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UBC Theses and Dissertations

The cardiovascular, respiratory, systemic, and autonomic responses to exercise in diesel exhaust Giles, Luisa


Purpose: To determine the cardiovascular, respiratory, systemic inflammatory, and autonomic nervous system responses to varying exercise intensities during exposure to diesel exhaust (DE), and to determine how DE exposure before exercise affects the cardio-respiratory system and subsequent exercise performance. Methods: Eighteen males performed six 30-minute trials, which included rest, low-intensity, and high-intensity cycling. Each trial was performed twice, once breathing filtered air (FA) and once breathing DE (300ug/m³ of PM₂.₅) with seven days between trials. Before, and following exercise, exhaled nitric oxide, pulmonary function, heart rate variability, flow-mediated dilation (FMD), complete blood count, endothelin-¹ , and plasma nitrite/nitrate (NOx) were measured. During exercise, minute ventilation (VE), oxygen consumption (VO₂), CO₂ production (VCO₂), respiratory exchange ratio (RER), and rating of perceived exertion (RPE) for lungs and legs were measured. In a second experiment, eight males were exposed to DE (300ug/m³ of PM₂.₅) or FA for 60-minutes, followed by an indoor 20-km cycling time trial. Pulmonary function was assessed before and after exposure and after exercise. Heart rate was measured during exposure and exercise performance was measured as mean power output during exercise. Results: In the first experiment, RER was significantly lower (0.94 vs. 0.96), and RPE significantly greater, in DE compared to FA (p<0.05). During low-intensity exercise, VE (44.5 vs. 40.5 L•min-¹ ), VO₂ (27.9 vs. 24.9 ml*kg*min-¹) and VCO₂ (25.9 vs. 23.6 ml*kg*min-¹) were significantly greater during DE (p<0.05). Following exercise in DE, plasma NOx significantly increased (p<0.05). On low-intensity exercise days, FMD/shear rate area under the curve (SRAUC) was significantly lower in DE compared to FA (9.7 x 10-⁵ vs. 11.7x10-⁵; p<0.05). In the second experiment, we found that pre-exercise exposure to DE did not impair exercise performance but attenuated exercise-induced bronchodilation and increased exercise heart rate (163.9 vs. 157.3bpm; p<0.05). Conclusion: Metabolic and endothelial responses to low- but not high-intensity cycling in DE differ from those in FA. Therefore, reducing exercise intensity during bouts of air pollution may have no benefit. Exposure to DE prior to exercise increased exercise heart rate and decreased exercise-induced bronchodilation. Consequently, encouraging individuals to minimize exposure to air pollution prior to exercise could be beneficial.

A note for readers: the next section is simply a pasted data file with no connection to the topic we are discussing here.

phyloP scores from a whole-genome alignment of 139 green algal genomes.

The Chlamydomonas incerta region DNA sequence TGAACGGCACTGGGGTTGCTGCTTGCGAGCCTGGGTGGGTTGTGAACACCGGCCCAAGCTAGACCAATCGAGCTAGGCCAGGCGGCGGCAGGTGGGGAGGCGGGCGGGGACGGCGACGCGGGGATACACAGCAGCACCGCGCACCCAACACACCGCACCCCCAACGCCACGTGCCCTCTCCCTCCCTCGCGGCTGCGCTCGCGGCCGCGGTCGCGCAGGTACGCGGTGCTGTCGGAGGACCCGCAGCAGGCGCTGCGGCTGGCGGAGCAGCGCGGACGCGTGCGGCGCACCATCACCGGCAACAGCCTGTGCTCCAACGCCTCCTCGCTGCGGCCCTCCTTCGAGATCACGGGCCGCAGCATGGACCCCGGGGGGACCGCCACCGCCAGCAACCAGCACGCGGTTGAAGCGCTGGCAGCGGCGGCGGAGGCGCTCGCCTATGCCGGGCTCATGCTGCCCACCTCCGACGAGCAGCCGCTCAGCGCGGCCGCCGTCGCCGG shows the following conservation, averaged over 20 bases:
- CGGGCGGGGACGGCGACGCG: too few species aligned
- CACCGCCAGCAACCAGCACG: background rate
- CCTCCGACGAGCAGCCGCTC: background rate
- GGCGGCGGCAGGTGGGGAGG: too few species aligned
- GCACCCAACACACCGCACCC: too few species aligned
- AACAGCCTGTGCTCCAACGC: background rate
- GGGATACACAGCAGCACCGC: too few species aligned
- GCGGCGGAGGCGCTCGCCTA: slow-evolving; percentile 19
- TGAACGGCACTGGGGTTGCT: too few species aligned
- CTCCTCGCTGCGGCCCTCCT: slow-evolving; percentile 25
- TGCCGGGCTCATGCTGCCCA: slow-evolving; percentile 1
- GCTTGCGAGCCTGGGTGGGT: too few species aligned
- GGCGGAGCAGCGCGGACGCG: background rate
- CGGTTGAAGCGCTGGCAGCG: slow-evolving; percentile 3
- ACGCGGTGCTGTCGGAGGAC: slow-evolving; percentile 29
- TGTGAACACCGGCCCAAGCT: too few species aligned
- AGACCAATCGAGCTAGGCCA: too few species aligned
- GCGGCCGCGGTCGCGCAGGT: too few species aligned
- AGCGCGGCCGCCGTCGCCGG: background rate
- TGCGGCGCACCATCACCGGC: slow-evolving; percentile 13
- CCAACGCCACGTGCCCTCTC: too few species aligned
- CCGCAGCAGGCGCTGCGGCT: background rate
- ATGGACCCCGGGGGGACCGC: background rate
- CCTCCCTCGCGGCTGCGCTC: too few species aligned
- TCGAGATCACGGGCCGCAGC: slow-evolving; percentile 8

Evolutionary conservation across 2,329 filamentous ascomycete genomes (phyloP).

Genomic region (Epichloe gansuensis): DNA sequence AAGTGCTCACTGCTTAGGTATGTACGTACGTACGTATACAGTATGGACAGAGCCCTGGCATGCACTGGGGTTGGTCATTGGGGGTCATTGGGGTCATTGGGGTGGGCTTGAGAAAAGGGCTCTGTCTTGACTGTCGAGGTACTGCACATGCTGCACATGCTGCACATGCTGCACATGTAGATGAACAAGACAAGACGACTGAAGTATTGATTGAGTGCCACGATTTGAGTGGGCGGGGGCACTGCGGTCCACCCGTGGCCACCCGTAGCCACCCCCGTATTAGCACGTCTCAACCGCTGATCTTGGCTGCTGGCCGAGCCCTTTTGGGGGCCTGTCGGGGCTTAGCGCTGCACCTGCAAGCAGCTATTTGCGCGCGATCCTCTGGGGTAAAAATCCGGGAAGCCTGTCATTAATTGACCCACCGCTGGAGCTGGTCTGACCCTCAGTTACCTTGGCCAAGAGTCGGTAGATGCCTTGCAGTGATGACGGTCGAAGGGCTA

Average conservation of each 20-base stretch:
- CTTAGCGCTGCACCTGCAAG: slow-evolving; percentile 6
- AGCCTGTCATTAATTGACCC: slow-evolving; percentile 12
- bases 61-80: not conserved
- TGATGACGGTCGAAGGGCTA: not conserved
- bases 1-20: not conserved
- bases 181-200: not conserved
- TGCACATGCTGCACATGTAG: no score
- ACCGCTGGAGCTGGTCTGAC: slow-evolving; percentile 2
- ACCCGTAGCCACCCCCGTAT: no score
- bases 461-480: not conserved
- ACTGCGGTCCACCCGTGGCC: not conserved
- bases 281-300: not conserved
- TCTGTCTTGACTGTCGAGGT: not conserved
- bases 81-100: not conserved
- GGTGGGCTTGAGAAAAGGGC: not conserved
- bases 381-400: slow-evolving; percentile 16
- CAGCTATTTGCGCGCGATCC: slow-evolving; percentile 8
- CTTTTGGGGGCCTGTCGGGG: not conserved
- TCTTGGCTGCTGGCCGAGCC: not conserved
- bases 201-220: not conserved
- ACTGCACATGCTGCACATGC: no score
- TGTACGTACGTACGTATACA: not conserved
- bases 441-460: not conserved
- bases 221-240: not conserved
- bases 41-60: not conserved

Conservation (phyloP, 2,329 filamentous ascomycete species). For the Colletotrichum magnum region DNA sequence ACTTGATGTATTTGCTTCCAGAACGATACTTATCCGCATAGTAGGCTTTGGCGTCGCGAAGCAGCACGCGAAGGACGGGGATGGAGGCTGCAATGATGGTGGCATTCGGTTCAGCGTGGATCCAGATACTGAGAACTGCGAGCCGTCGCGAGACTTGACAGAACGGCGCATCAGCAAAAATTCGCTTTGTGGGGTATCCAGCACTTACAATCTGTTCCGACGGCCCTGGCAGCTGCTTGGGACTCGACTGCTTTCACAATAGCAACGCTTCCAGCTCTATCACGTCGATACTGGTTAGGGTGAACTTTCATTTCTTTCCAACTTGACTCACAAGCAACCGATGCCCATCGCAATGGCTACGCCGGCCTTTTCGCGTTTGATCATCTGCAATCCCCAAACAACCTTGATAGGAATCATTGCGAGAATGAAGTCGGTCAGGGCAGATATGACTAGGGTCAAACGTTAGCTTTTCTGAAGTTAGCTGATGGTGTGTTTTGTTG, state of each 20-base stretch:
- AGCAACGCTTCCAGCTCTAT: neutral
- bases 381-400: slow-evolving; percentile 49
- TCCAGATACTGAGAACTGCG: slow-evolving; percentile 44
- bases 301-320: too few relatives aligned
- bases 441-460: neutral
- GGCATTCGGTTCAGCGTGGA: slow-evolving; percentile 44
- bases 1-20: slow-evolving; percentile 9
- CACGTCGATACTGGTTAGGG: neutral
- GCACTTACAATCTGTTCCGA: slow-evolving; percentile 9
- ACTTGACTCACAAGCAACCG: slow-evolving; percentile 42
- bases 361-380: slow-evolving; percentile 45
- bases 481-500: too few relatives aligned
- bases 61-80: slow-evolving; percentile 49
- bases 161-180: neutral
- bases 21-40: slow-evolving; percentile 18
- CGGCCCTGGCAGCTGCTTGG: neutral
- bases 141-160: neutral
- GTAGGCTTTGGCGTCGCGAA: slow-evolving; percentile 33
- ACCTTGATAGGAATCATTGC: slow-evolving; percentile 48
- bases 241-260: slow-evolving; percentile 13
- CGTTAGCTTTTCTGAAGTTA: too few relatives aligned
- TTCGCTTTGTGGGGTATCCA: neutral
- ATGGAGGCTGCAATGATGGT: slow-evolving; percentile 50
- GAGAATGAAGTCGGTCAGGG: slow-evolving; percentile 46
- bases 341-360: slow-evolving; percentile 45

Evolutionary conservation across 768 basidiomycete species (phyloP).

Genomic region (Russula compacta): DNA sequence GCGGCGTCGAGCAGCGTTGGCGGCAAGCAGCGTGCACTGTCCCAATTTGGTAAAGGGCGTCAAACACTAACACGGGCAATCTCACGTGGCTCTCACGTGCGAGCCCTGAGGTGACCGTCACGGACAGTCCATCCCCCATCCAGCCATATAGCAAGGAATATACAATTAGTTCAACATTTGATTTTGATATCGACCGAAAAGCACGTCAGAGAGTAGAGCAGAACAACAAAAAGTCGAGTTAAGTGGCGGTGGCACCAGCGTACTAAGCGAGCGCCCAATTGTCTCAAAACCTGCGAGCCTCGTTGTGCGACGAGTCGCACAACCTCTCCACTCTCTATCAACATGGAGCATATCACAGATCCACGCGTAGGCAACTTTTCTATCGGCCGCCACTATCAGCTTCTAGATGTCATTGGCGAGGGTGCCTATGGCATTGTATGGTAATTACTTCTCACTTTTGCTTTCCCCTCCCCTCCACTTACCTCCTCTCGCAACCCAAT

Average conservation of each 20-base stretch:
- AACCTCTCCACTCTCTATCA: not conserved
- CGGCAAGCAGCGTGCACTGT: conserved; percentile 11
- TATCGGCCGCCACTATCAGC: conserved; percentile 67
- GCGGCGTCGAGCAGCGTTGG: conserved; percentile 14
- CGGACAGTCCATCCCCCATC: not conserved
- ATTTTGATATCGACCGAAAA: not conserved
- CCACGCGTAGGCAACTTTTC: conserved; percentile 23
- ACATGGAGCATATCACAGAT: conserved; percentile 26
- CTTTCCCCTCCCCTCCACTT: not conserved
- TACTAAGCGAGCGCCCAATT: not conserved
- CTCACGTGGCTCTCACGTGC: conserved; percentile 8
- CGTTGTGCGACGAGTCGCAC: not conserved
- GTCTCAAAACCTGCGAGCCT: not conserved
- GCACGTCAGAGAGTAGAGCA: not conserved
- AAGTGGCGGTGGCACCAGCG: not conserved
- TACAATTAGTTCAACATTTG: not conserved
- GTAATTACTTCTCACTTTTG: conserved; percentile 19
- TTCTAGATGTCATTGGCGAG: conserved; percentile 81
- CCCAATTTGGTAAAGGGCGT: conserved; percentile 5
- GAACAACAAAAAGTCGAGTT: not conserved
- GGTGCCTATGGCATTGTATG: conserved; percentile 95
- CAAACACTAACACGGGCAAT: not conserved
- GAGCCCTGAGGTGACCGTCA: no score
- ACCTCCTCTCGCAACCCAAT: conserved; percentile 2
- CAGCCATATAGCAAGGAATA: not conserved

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Attribution-NonCommercial-NoDerivs 2.5 Canada